Texas test case for candidates' energy plans
The candidates share many concerns, but have clear differences in approach, too.
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The Democratic senator's solution – under current law they phase out in 12 years – is taking place here where a city contractor is busy replacing incandescent bulbs with energy-saving compact fluorescent models. The goal: reduce power consumption so the city doesn't have to build another power plant.
The Republican senator's solution is also taking place here, where city vehicles can use one of six alternative fuels instead of conventional gasoline. The city's goal: lower greenhouse-gas emissions.
Welcome to the sweltering laboratory for some of the energy solutions proposed by both candidates in an election year when the economy and energy are the top issue for voters. For months – including this week – the candidates have been sniping away at each other over gasoline taxes, energy rebates, and offshore oil drilling.
Like many of the candidates' ideas, some of Austin's plans won't have an immediate effect – it could be 10 years or more until some of the efforts reduce the city's energy consumption in part because the technology is just not sufficient yet. But other ideas, such as a real push for conservation, are already paying dividends, reducing some of the need to build new power plants. In some cases, the city has thought about some of the candidates' proposals and already rejected them.
The basic thrust of the McCain approach is to encourage private enterprise, via tax incentives and other lures, to solve the problem. He sees energy as a national-security issue and wants to encourage more production of oil. Senator Obama's push is for a stronger Washington hand combined with new technology. He wants to break the United States of the oil "habit."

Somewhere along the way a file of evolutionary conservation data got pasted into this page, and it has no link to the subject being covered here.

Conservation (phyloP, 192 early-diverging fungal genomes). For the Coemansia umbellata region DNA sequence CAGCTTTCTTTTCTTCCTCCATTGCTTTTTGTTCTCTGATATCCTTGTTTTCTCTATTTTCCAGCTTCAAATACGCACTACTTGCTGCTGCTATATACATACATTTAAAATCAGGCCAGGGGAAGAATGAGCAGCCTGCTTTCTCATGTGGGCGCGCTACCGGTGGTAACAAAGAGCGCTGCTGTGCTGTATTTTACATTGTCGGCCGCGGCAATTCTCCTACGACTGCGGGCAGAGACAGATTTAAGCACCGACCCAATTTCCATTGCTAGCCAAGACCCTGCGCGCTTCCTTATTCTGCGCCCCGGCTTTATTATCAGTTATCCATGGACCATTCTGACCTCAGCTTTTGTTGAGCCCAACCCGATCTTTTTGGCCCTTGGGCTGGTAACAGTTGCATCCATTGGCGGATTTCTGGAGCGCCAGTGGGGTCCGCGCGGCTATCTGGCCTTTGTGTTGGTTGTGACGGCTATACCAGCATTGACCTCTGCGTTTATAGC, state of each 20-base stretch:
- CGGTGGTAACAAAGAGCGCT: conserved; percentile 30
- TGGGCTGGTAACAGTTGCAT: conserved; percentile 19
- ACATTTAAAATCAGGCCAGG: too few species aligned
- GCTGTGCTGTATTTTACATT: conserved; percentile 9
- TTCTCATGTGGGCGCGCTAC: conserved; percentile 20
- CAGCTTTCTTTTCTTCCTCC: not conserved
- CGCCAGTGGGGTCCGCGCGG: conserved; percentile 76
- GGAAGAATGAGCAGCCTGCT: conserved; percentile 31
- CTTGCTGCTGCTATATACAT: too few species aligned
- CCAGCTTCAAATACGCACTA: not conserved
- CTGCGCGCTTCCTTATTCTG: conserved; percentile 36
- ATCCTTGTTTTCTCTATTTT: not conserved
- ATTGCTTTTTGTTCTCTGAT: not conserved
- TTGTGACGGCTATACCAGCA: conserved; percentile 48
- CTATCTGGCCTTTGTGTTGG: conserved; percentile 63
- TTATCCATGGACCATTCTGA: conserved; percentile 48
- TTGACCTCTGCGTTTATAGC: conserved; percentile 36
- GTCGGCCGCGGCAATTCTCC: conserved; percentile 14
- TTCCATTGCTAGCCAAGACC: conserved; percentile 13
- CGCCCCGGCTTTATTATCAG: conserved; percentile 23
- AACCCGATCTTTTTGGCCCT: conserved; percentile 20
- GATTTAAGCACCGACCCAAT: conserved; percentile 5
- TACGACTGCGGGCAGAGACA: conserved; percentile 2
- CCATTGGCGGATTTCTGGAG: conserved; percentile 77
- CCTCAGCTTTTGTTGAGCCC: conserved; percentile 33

Nationally, the energy challenge for the candidates is Texas-size.
Every day, the US consumes 20.6 million barrels of oil, burning through $125 million an hour. Emissions of carbon dioxide are up 19.3 percent from 1990 to 2006. And neither candidate can get around the fact that the price of gasoline is way up over last year.
The economy is the No. 1 issue for voters this year, say pollsters. And for the pocketbook as well as for policy, energy leads economic concerns. "It will be a key driver to decide who wins," says Dennis Jacobe, Washington-based chief economist for the Gallup Organization.
In some ways Austin is ideal as a lab for clean energy: The city is the capital of the nation's most polluting state.
If Texas were a country, it would be the sixth most polluting nation on the planet, just ahead of Canada, says Austin's mayor, Will Wynn. "We are not only No. 1 in terms of carbon emissions, we emit more carbon than No. 2 California and No. 3 Pennsylvania combined."